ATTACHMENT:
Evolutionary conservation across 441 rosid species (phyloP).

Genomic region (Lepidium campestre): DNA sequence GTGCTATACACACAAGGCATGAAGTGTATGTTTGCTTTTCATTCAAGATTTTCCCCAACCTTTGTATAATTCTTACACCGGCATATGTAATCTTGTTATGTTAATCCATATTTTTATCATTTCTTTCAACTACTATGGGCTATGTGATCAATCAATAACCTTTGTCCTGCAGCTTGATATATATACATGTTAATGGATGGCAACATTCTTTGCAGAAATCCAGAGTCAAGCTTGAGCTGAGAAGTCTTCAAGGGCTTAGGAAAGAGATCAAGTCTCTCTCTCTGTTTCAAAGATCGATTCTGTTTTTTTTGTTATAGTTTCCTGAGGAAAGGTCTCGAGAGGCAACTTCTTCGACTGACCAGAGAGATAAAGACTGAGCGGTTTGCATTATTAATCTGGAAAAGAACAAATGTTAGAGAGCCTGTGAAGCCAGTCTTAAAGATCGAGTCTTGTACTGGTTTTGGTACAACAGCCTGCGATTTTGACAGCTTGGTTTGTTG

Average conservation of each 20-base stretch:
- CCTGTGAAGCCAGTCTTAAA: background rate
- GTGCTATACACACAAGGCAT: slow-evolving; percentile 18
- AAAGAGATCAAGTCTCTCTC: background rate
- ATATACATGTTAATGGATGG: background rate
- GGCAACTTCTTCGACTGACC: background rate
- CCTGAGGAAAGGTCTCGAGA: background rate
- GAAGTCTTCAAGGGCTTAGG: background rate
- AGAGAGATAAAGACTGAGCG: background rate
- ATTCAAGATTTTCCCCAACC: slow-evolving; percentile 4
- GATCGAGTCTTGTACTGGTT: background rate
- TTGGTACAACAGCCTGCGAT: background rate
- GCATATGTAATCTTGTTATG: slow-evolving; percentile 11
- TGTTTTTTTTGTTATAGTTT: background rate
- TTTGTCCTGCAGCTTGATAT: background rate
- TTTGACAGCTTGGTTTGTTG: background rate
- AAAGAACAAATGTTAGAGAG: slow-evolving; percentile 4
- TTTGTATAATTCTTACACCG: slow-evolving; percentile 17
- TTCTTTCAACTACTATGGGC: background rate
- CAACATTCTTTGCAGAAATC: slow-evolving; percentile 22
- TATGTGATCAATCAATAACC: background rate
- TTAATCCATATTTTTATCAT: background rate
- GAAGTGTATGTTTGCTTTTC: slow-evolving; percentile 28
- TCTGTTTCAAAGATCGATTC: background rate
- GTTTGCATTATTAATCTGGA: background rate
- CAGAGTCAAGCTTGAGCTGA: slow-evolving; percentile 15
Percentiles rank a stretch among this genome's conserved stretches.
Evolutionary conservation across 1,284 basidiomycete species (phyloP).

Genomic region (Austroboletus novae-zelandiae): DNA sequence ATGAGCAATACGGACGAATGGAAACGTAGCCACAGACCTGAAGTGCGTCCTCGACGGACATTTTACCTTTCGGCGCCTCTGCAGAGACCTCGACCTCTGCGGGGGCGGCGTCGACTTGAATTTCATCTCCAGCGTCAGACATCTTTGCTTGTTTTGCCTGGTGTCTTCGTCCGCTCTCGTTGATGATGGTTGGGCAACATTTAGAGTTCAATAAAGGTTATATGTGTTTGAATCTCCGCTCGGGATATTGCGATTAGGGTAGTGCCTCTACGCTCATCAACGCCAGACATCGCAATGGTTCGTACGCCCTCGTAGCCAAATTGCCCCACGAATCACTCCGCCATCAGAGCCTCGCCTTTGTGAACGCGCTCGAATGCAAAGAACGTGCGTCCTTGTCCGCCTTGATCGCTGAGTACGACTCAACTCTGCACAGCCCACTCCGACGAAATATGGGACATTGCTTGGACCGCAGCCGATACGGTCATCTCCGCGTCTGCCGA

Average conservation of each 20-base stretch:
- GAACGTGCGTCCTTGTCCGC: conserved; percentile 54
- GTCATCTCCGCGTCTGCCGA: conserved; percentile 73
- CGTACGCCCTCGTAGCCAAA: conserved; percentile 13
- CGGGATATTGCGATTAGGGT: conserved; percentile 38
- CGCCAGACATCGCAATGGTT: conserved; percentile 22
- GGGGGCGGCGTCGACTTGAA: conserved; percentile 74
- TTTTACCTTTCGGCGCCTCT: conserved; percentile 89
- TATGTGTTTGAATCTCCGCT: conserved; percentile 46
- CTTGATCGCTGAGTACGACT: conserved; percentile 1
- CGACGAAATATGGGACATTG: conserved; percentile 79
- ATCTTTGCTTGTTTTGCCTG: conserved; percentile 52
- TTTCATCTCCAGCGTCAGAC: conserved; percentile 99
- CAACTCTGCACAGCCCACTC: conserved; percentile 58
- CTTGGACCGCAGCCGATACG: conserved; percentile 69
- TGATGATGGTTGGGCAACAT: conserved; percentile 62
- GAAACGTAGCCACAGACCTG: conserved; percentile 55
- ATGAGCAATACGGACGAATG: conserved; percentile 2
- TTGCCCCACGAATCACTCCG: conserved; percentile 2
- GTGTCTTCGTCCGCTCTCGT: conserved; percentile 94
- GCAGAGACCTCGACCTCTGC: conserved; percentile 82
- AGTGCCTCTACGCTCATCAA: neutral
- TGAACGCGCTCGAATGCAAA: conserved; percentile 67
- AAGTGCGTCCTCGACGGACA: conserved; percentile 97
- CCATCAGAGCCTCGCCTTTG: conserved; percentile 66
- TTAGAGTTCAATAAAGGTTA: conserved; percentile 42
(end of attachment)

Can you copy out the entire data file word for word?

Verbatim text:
Evolutionary conservation across 441 rosid species (phyloP).

Genomic region (Lepidium campestre): DNA sequence GTGCTATACACACAAGGCATGAAGTGTATGTTTGCTTTTCATTCAAGATTTTCCCCAACCTTTGTATAATTCTTACACCGGCATATGTAATCTTGTTATGTTAATCCATATTTTTATCATTTCTTTCAACTACTATGGGCTATGTGATCAATCAATAACCTTTGTCCTGCAGCTTGATATATATACATGTTAATGGATGGCAACATTCTTTGCAGAAATCCAGAGTCAAGCTTGAGCTGAGAAGTCTTCAAGGGCTTAGGAAAGAGATCAAGTCTCTCTCTCTGTTTCAAAGATCGATTCTGTTTTTTTTGTTATAGTTTCCTGAGGAAAGGTCTCGAGAGGCAACTTCTTCGACTGACCAGAGAGATAAAGACTGAGCGGTTTGCATTATTAATCTGGAAAAGAACAAATGTTAGAGAGCCTGTGAAGCCAGTCTTAAAGATCGAGTCTTGTACTGGTTTTGGTACAACAGCCTGCGATTTTGACAGCTTGGTTTGTTG

Average conservation of each 20-base stretch:
- CCTGTGAAGCCAGTCTTAAA: background rate
- GTGCTATACACACAAGGCAT: slow-evolving; percentile 18
- AAAGAGATCAAGTCTCTCTC: background rate
- ATATACATGTTAATGGATGG: background rate
- GGCAACTTCTTCGACTGACC: background rate
- CCTGAGGAAAGGTCTCGAGA: background rate
- GAAGTCTTCAAGGGCTTAGG: background rate
- AGAGAGATAAAGACTGAGCG: background rate
- ATTCAAGATTTTCCCCAACC: slow-evolving; percentile 4
- GATCGAGTCTTGTACTGGTT: background rate
- TTGGTACAACAGCCTGCGAT: background rate
- GCATATGTAATCTTGTTATG: slow-evolving; percentile 11
- TGTTTTTTTTGTTATAGTTT: background rate
- TTTGTCCTGCAGCTTGATAT: background rate
- TTTGACAGCTTGGTTTGTTG: background rate
- AAAGAACAAATGTTAGAGAG: slow-evolving; percentile 4
- TTTGTATAATTCTTACACCG: slow-evolving; percentile 17
- TTCTTTCAACTACTATGGGC: background rate
- CAACATTCTTTGCAGAAATC: slow-evolving; percentile 22
- TATGTGATCAATCAATAACC: background rate
- TTAATCCATATTTTTATCAT: background rate
- GAAGTGTATGTTTGCTTTTC: slow-evolving; percentile 28
- TCTGTTTCAAAGATCGATTC: background rate
- GTTTGCATTATTAATCTGGA: background rate
- CAGAGTCAAGCTTGAGCTGA: slow-evolving; percentile 15
Percentiles rank a stretch among this genome's conserved stretches.
Evolutionary conservation across 1,284 basidiomycete species (phyloP).

Genomic region (Austroboletus novae-zelandiae): DNA sequence ATGAGCAATACGGACGAATGGAAACGTAGCCACAGACCTGAAGTGCGTCCTCGACGGACATTTTACCTTTCGGCGCCTCTGCAGAGACCTCGACCTCTGCGGGGGCGGCGTCGACTTGAATTTCATCTCCAGCGTCAGACATCTTTGCTTGTTTTGCCTGGTGTCTTCGTCCGCTCTCGTTGATGATGGTTGGGCAACATTTAGAGTTCAATAAAGGTTATATGTGTTTGAATCTCCGCTCGGGATATTGCGATTAGGGTAGTGCCTCTACGCTCATCAACGCCAGACATCGCAATGGTTCGTACGCCCTCGTAGCCAAATTGCCCCACGAATCACTCCGCCATCAGAGCCTCGCCTTTGTGAACGCGCTCGAATGCAAAGAACGTGCGTCCTTGTCCGCCTTGATCGCTGAGTACGACTCAACTCTGCACAGCCCACTCCGACGAAATATGGGACATTGCTTGGACCGCAGCCGATACGGTCATCTCCGCGTCTGCCGA

Average conservation of each 20-base stretch:
- GAACGTGCGTCCTTGTCCGC: conserved; percentile 54
- GTCATCTCCGCGTCTGCCGA: conserved; percentile 73
- CGTACGCCCTCGTAGCCAAA: conserved; percentile 13
- CGGGATATTGCGATTAGGGT: conserved; percentile 38
- CGCCAGACATCGCAATGGTT: conserved; percentile 22
- GGGGGCGGCGTCGACTTGAA: conserved; percentile 74
- TTTTACCTTTCGGCGCCTCT: conserved; percentile 89
- TATGTGTTTGAATCTCCGCT: conserved; percentile 46
- CTTGATCGCTGAGTACGACT: conserved; percentile 1
- CGACGAAATATGGGACATTG: conserved; percentile 79
- ATCTTTGCTTGTTTTGCCTG: conserved; percentile 52
- TTTCATCTCCAGCGTCAGAC: conserved; percentile 99
- CAACTCTGCACAGCCCACTC: conserved; percentile 58
- CTTGGACCGCAGCCGATACG: conserved; percentile 69
- TGATGATGGTTGGGCAACAT: conserved; percentile 62
- GAAACGTAGCCACAGACCTG: conserved; percentile 55
- ATGAGCAATACGGACGAATG: conserved; percentile 2
- TTGCCCCACGAATCACTCCG: conserved; percentile 2
- GTGTCTTCGTCCGCTCTCGT: conserved; percentile 94
- GCAGAGACCTCGACCTCTGC: conserved; percentile 82
- AGTGCCTCTACGCTCATCAA: neutral
- TGAACGCGCTCGAATGCAAA: conserved; percentile 67
- AAGTGCGTCCTCGACGGACA: conserved; percentile 97
- CCATCAGAGCCTCGCCTTTG: conserved; percentile 66
- TTAGAGTTCAATAAAGGTTA: conserved; percentile 42